Israel's first private mission to the moon fails

Beresheet suffered technical problems, new mission in 2 years

12 April, 12:17

    (ANSAmed) - ROME, APRIL 12 - Israeli spacecraft Beresheet suffered technical problems to its main engine and navigation system, leading to the failure of what was supposed to be a record mission.

    Another mission will be attempted in two years, said Israeli Premier Benjamin Netanyahu.

    Descent operations to the lunar surface started at 9 pm Italian time and everything proceeded as scheduled for about 20 minutes. Beresheet, which in Hebrew means 'in the beginning', had even snapped a selfie with the tag symbolizing the mission and the moon's surface in the background.

    When landing appeared imminent, the control system lost contact with the spacecraft, a blackout that lasted a few minutes after which an engine failure was reported.

    Opher Doron, the general manager of Israel Aerospace Industries' space division, announced there had been a failure in the spacecraft.

    ''We unfortunately have not managed to land successfully'', Doron said.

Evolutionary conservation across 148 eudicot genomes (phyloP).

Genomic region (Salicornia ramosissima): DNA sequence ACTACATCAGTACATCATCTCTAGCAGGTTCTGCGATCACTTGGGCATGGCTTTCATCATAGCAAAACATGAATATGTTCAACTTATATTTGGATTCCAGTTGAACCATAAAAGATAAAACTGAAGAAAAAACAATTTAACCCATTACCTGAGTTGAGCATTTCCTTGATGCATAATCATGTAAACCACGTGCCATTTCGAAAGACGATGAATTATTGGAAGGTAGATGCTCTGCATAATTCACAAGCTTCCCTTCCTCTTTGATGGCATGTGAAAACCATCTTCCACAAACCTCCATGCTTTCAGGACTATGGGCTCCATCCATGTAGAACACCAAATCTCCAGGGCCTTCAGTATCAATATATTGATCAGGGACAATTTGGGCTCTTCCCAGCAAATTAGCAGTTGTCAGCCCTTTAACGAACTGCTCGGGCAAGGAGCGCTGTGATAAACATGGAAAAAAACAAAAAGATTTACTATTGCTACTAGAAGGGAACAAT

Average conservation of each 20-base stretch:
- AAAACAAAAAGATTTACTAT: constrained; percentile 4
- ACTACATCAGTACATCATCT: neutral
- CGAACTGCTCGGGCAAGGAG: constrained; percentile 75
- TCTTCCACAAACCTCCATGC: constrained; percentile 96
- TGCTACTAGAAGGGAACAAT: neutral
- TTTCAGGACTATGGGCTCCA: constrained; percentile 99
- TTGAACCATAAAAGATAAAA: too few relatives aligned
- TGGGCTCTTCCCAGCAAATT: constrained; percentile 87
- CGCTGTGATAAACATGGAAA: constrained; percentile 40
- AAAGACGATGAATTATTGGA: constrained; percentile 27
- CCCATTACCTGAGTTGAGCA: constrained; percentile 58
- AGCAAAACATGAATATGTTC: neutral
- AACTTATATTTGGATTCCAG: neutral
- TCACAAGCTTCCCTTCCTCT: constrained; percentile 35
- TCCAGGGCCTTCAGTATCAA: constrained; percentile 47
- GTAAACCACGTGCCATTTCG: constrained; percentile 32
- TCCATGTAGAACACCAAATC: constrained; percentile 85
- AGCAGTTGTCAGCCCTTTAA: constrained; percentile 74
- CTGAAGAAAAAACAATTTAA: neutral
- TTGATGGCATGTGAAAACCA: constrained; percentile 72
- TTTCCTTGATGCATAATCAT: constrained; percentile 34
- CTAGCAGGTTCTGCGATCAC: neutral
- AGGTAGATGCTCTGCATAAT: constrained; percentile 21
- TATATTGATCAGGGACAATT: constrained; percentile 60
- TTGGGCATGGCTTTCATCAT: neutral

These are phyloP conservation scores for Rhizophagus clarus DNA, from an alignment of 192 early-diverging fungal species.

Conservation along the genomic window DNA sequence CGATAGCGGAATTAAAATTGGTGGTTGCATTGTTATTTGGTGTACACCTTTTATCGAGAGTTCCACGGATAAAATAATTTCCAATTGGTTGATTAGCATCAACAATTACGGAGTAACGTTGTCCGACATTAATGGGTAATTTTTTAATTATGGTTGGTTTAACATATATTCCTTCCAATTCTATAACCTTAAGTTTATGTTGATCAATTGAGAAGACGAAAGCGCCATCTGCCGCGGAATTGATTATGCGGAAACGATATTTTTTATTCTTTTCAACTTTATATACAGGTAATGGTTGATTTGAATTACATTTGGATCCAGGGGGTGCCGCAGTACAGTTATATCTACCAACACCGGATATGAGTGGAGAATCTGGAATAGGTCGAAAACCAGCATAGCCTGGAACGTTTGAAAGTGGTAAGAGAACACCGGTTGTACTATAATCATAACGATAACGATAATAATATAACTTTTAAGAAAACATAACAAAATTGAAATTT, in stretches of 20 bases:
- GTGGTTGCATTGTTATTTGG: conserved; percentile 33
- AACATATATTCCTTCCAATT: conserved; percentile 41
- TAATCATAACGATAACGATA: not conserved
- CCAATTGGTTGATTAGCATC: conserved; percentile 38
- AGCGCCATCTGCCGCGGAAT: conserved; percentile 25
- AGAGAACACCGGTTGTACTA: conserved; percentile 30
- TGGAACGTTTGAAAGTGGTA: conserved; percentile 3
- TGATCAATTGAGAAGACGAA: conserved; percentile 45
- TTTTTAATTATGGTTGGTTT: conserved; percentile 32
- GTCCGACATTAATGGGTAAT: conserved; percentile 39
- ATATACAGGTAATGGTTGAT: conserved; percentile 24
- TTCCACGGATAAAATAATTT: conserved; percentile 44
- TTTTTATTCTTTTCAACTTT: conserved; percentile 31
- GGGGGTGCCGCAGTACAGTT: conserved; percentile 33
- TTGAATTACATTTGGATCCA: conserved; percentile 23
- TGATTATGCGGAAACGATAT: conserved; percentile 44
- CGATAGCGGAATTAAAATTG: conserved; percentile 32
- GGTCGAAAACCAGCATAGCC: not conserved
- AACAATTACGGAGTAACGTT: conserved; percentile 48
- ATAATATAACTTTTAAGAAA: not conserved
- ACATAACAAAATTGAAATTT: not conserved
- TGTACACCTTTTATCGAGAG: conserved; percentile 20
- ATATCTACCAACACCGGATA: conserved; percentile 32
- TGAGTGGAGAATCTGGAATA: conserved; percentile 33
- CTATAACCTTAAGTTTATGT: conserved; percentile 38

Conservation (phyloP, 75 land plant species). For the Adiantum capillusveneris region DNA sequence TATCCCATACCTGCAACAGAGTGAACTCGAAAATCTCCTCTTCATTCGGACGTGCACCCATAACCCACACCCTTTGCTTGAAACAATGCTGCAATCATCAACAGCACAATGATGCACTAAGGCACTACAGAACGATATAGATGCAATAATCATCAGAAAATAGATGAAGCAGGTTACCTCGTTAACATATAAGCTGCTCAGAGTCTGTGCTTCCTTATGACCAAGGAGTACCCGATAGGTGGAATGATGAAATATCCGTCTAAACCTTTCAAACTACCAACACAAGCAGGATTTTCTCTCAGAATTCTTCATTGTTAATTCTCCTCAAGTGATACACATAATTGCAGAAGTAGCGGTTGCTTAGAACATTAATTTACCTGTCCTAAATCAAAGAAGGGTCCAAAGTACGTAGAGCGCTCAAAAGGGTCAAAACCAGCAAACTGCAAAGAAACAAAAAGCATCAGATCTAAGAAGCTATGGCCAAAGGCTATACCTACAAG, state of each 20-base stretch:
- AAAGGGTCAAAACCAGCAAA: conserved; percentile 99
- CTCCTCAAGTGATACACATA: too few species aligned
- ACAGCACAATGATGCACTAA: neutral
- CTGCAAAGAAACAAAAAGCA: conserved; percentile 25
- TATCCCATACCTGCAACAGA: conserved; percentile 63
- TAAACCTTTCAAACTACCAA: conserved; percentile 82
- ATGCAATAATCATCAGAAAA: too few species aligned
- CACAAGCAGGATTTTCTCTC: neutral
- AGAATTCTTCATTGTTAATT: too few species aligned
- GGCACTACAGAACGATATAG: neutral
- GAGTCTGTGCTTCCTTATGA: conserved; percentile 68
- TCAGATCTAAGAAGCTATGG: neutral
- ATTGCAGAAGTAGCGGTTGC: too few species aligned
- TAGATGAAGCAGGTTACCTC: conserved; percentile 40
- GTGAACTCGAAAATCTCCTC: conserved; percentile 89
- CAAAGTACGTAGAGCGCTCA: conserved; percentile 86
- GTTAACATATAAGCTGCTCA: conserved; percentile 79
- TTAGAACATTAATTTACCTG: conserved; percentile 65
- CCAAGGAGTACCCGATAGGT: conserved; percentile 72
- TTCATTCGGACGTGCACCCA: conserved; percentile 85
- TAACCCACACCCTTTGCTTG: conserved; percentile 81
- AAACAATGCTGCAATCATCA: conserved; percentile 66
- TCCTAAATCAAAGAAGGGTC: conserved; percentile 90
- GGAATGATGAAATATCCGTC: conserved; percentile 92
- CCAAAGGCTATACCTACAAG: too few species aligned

Subsequently, problems were also reported to the inertial navigation systems with the failure of what was supposed to be a record mission, the first that would have taken a private vehicle to land on the moon.

    Beresheet was meant to land on Mare Serenitatis, the same spot as NASA's Apollo 17 mission on December 11, 1972.

    Israel hoped to become the fourth country to land a spacecraft on the moon after the Soviet Union, the US and China.

    The spacecraft was built in Israel by SpaceIL, a non-profit organization that raised 100 million dollars thanks to entrepreneurs, research institutes, the Israel Aerospace Industries and the Israeli Space agency. The Swedish Space Corporation and NASA also participated with communication technology. The Leonardo group built solar panels in Nerviano (Milan).

    Launched on February 22 from Cape Canaveral in Florida, Beresheet journeyed through a series of ever-widening orbits around the earth, before being captured by the moon's gravity and moving into lunar orbit on April 4.

    The aim of the mission was to research the composition and magnetism of lunar rocks.

    The mission had taken part in the competition Goggle Lunar X Prize, which last March had pledged one million dollars to SpaceIL if it succeeded. The prize's sponsors overnight announced that SpaceIL will be granted the prize to attempt a second mission. (ANSAmed)
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